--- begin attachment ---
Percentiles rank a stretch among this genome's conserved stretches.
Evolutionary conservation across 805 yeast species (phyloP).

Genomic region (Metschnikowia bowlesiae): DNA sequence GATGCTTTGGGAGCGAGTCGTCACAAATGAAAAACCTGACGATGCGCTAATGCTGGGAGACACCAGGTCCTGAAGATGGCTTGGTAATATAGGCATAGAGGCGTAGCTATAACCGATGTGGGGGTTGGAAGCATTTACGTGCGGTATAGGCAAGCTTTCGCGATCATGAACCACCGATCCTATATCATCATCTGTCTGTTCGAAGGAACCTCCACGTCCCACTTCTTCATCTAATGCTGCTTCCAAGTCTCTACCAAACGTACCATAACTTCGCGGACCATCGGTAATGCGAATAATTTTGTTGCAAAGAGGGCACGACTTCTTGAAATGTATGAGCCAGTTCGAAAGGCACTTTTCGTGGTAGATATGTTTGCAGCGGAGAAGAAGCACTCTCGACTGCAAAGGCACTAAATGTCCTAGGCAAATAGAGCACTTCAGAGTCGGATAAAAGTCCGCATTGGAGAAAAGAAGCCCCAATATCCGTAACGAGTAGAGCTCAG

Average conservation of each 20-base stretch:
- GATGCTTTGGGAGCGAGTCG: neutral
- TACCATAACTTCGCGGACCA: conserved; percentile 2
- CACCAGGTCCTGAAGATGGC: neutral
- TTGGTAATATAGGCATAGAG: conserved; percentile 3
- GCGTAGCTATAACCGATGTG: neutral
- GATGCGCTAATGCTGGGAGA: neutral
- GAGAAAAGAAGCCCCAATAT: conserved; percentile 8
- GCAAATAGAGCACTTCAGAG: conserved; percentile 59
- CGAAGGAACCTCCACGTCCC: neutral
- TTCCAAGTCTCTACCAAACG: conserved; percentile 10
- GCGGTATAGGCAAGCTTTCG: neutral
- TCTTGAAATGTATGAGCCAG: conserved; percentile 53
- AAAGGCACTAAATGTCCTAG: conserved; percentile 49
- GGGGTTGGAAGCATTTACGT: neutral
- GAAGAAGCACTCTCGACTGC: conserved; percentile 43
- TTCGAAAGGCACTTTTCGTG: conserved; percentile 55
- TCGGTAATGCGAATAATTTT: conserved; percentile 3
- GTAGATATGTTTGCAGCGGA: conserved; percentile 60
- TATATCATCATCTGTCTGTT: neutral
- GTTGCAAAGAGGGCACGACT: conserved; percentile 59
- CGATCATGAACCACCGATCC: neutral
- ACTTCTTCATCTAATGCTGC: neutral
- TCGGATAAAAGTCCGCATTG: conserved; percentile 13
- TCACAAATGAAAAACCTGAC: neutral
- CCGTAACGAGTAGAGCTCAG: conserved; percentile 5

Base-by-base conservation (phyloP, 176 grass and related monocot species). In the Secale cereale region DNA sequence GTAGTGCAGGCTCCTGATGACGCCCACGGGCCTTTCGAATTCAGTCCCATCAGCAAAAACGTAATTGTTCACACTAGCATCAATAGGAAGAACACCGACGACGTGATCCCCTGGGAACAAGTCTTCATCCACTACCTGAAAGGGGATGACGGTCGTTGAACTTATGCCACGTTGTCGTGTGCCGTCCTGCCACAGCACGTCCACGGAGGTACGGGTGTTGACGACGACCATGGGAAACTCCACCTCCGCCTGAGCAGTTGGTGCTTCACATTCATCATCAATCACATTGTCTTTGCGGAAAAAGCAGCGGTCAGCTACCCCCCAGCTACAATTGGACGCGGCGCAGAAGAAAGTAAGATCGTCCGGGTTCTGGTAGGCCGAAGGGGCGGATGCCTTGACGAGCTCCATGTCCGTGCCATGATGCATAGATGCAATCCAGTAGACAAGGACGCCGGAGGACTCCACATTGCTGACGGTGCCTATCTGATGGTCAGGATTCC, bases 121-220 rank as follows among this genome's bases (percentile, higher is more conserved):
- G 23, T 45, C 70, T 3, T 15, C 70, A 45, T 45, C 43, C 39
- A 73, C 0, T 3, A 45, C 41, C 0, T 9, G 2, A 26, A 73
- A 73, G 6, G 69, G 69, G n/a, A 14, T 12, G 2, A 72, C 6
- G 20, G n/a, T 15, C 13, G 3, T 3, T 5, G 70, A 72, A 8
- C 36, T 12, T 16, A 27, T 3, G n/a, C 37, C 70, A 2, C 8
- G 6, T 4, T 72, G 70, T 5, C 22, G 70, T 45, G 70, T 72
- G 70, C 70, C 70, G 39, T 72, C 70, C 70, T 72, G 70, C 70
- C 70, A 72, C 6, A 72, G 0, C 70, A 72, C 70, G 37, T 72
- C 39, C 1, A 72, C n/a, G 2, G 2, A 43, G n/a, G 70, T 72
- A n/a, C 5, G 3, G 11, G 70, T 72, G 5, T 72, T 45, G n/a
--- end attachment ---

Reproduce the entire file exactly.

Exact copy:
Percentiles rank a stretch among this genome's conserved stretches.
Evolutionary conservation across 805 yeast species (phyloP).

Genomic region (Metschnikowia bowlesiae): DNA sequence GATGCTTTGGGAGCGAGTCGTCACAAATGAAAAACCTGACGATGCGCTAATGCTGGGAGACACCAGGTCCTGAAGATGGCTTGGTAATATAGGCATAGAGGCGTAGCTATAACCGATGTGGGGGTTGGAAGCATTTACGTGCGGTATAGGCAAGCTTTCGCGATCATGAACCACCGATCCTATATCATCATCTGTCTGTTCGAAGGAACCTCCACGTCCCACTTCTTCATCTAATGCTGCTTCCAAGTCTCTACCAAACGTACCATAACTTCGCGGACCATCGGTAATGCGAATAATTTTGTTGCAAAGAGGGCACGACTTCTTGAAATGTATGAGCCAGTTCGAAAGGCACTTTTCGTGGTAGATATGTTTGCAGCGGAGAAGAAGCACTCTCGACTGCAAAGGCACTAAATGTCCTAGGCAAATAGAGCACTTCAGAGTCGGATAAAAGTCCGCATTGGAGAAAAGAAGCCCCAATATCCGTAACGAGTAGAGCTCAG

Average conservation of each 20-base stretch:
- GATGCTTTGGGAGCGAGTCG: neutral
- TACCATAACTTCGCGGACCA: conserved; percentile 2
- CACCAGGTCCTGAAGATGGC: neutral
- TTGGTAATATAGGCATAGAG: conserved; percentile 3
- GCGTAGCTATAACCGATGTG: neutral
- GATGCGCTAATGCTGGGAGA: neutral
- GAGAAAAGAAGCCCCAATAT: conserved; percentile 8
- GCAAATAGAGCACTTCAGAG: conserved; percentile 59
- CGAAGGAACCTCCACGTCCC: neutral
- TTCCAAGTCTCTACCAAACG: conserved; percentile 10
- GCGGTATAGGCAAGCTTTCG: neutral
- TCTTGAAATGTATGAGCCAG: conserved; percentile 53
- AAAGGCACTAAATGTCCTAG: conserved; percentile 49
- GGGGTTGGAAGCATTTACGT: neutral
- GAAGAAGCACTCTCGACTGC: conserved; percentile 43
- TTCGAAAGGCACTTTTCGTG: conserved; percentile 55
- TCGGTAATGCGAATAATTTT: conserved; percentile 3
- GTAGATATGTTTGCAGCGGA: conserved; percentile 60
- TATATCATCATCTGTCTGTT: neutral
- GTTGCAAAGAGGGCACGACT: conserved; percentile 59
- CGATCATGAACCACCGATCC: neutral
- ACTTCTTCATCTAATGCTGC: neutral
- TCGGATAAAAGTCCGCATTG: conserved; percentile 13
- TCACAAATGAAAAACCTGAC: neutral
- CCGTAACGAGTAGAGCTCAG: conserved; percentile 5

Base-by-base conservation (phyloP, 176 grass and related monocot species). In the Secale cereale region DNA sequence GTAGTGCAGGCTCCTGATGACGCCCACGGGCCTTTCGAATTCAGTCCCATCAGCAAAAACGTAATTGTTCACACTAGCATCAATAGGAAGAACACCGACGACGTGATCCCCTGGGAACAAGTCTTCATCCACTACCTGAAAGGGGATGACGGTCGTTGAACTTATGCCACGTTGTCGTGTGCCGTCCTGCCACAGCACGTCCACGGAGGTACGGGTGTTGACGACGACCATGGGAAACTCCACCTCCGCCTGAGCAGTTGGTGCTTCACATTCATCATCAATCACATTGTCTTTGCGGAAAAAGCAGCGGTCAGCTACCCCCCAGCTACAATTGGACGCGGCGCAGAAGAAAGTAAGATCGTCCGGGTTCTGGTAGGCCGAAGGGGCGGATGCCTTGACGAGCTCCATGTCCGTGCCATGATGCATAGATGCAATCCAGTAGACAAGGACGCCGGAGGACTCCACATTGCTGACGGTGCCTATCTGATGGTCAGGATTCC, bases 121-220 rank as follows among this genome's bases (percentile, higher is more conserved):
- G 23, T 45, C 70, T 3, T 15, C 70, A 45, T 45, C 43, C 39
- A 73, C 0, T 3, A 45, C 41, C 0, T 9, G 2, A 26, A 73
- A 73, G 6, G 69, G 69, G n/a, A 14, T 12, G 2, A 72, C 6
- G 20, G n/a, T 15, C 13, G 3, T 3, T 5, G 70, A 72, A 8
- C 36, T 12, T 16, A 27, T 3, G n/a, C 37, C 70, A 2, C 8
- G 6, T 4, T 72, G 70, T 5, C 22, G 70, T 45, G 70, T 72
- G 70, C 70, C 70, G 39, T 72, C 70, C 70, T 72, G 70, C 70
- C 70, A 72, C 6, A 72, G 0, C 70, A 72, C 70, G 37, T 72
- C 39, C 1, A 72, C n/a, G 2, G 2, A 43, G n/a, G 70, T 72
- A n/a, C 5, G 3, G 11, G 70, T 72, G 5, T 72, T 45, G n/a